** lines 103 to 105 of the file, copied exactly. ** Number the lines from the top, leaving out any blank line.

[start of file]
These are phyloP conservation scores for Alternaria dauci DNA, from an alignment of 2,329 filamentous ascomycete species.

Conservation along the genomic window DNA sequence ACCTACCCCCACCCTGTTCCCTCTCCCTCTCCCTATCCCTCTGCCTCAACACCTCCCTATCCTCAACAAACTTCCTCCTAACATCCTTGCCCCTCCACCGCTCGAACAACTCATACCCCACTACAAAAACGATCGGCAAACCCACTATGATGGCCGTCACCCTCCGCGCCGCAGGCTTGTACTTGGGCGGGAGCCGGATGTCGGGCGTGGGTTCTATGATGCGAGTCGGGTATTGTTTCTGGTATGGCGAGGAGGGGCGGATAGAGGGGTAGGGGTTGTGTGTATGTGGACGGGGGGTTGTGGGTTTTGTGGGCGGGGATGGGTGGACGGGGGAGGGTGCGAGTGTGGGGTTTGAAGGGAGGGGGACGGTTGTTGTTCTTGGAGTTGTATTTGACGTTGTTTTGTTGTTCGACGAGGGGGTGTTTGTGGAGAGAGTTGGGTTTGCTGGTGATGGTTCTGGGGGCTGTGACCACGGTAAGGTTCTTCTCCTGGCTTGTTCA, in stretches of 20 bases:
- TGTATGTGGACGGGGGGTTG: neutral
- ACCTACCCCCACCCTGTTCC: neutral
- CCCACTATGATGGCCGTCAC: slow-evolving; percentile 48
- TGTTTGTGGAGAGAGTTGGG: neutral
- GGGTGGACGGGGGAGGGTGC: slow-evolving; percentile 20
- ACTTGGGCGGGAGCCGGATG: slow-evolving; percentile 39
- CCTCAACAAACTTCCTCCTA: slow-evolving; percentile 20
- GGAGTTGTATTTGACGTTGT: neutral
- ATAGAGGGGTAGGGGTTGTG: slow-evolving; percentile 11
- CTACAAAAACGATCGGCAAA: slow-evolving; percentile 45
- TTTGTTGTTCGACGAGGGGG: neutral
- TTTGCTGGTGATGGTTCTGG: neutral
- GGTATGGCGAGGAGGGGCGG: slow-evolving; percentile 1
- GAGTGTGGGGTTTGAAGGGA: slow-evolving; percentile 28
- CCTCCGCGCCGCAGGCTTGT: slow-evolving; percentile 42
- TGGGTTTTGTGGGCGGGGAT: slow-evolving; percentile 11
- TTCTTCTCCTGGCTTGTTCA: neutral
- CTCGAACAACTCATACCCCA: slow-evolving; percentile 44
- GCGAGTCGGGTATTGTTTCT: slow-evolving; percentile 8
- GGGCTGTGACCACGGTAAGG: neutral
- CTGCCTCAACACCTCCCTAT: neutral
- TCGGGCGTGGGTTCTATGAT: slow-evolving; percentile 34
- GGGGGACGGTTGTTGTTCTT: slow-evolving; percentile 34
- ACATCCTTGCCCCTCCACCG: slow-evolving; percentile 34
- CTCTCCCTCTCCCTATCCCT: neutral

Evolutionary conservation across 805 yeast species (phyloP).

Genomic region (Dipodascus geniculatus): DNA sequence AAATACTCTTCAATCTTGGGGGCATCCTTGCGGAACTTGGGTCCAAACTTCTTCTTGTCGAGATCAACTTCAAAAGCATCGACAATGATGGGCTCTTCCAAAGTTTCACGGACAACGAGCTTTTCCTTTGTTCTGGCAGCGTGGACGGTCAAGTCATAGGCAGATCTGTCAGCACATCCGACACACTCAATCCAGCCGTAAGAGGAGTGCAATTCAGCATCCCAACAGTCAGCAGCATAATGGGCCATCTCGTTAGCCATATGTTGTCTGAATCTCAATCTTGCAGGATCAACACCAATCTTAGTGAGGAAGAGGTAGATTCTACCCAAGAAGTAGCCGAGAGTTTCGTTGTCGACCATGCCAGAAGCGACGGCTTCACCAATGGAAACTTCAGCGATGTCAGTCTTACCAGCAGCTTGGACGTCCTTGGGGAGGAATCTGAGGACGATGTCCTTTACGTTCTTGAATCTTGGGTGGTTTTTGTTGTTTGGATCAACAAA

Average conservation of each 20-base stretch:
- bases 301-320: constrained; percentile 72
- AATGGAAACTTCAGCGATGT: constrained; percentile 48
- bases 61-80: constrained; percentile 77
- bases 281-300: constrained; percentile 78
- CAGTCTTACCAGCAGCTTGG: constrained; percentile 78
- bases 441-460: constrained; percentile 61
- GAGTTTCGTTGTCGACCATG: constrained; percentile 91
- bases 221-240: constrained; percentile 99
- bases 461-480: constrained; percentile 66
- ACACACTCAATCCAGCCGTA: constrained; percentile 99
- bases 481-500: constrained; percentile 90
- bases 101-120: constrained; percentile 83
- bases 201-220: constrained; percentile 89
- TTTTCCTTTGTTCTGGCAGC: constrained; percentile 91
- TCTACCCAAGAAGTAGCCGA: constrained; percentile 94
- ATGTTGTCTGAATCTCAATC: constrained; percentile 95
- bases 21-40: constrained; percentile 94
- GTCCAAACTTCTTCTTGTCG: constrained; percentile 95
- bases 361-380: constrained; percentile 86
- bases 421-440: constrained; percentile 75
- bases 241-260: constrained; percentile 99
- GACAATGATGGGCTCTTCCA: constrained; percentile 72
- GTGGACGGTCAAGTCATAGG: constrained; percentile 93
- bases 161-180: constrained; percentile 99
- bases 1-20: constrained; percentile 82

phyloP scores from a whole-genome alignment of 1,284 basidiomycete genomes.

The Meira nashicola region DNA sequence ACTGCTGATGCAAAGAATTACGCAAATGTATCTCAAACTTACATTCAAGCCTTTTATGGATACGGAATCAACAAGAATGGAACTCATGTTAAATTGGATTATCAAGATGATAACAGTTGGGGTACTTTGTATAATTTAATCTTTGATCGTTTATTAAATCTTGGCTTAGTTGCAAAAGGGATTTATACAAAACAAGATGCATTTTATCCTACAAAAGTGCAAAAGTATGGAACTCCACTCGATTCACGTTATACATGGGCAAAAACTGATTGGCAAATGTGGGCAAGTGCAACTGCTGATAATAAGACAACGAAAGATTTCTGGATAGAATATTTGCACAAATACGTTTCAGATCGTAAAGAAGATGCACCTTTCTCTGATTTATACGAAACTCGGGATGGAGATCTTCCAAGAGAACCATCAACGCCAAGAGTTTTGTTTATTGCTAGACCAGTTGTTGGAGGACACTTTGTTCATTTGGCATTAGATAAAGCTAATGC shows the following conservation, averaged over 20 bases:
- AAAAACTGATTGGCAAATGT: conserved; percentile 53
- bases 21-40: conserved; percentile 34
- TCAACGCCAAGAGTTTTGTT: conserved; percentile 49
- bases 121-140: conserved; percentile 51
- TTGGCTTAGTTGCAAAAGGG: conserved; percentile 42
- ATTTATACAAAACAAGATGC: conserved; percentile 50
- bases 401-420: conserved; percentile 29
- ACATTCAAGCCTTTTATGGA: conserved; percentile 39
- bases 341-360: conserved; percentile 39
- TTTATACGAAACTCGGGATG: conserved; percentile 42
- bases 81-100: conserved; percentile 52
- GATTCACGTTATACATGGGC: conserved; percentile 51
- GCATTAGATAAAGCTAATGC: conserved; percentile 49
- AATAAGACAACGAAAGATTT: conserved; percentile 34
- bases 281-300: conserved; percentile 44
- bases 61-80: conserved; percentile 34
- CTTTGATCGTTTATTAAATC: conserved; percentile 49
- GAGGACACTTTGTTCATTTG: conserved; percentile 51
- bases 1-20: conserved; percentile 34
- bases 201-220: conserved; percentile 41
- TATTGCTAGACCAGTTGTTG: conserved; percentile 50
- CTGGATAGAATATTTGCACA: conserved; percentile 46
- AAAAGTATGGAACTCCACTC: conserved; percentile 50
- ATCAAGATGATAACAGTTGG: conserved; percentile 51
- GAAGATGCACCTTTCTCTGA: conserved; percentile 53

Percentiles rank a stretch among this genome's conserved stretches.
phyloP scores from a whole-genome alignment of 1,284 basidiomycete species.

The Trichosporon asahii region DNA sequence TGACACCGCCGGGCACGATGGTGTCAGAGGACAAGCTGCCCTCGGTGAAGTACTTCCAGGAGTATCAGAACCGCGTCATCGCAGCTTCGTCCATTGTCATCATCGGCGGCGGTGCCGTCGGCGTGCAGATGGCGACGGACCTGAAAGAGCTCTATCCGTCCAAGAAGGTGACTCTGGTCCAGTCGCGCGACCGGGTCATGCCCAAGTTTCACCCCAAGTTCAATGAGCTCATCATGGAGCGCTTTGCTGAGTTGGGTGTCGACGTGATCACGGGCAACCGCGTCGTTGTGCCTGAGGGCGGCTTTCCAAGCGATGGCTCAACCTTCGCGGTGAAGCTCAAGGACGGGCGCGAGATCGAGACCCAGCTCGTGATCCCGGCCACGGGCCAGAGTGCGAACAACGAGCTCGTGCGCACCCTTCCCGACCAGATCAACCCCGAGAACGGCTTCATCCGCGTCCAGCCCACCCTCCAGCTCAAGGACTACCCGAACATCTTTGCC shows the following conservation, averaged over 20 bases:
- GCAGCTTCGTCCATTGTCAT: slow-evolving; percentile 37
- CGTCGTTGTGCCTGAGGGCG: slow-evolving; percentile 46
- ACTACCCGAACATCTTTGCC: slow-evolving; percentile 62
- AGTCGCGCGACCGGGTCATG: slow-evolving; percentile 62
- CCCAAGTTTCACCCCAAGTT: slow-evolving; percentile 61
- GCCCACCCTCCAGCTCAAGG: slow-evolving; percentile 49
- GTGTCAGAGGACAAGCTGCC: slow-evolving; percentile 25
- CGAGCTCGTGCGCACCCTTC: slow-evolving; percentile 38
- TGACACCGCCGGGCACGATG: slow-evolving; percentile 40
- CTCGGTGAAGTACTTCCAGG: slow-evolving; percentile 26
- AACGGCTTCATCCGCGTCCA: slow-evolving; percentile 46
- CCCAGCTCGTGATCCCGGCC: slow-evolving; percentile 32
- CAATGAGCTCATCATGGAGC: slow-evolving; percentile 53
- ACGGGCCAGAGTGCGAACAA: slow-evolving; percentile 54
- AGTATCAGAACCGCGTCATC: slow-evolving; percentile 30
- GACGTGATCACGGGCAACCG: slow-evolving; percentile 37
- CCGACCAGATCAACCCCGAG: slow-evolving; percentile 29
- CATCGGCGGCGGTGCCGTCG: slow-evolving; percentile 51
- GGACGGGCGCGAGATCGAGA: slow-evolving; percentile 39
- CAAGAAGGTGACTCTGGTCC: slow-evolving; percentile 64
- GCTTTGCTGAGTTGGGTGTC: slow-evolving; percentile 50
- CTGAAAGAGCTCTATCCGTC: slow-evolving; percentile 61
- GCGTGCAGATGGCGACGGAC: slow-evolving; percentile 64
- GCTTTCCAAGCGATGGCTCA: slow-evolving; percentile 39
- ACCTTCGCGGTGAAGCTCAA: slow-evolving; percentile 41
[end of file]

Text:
- CATCGGCGGCGGTGCCGTCG: slow-evolving; percentile 51
- GGACGGGCGCGAGATCGAGA: slow-evolving; percentile 39
- CAAGAAGGTGACTCTGGTCC: slow-evolving; percentile 64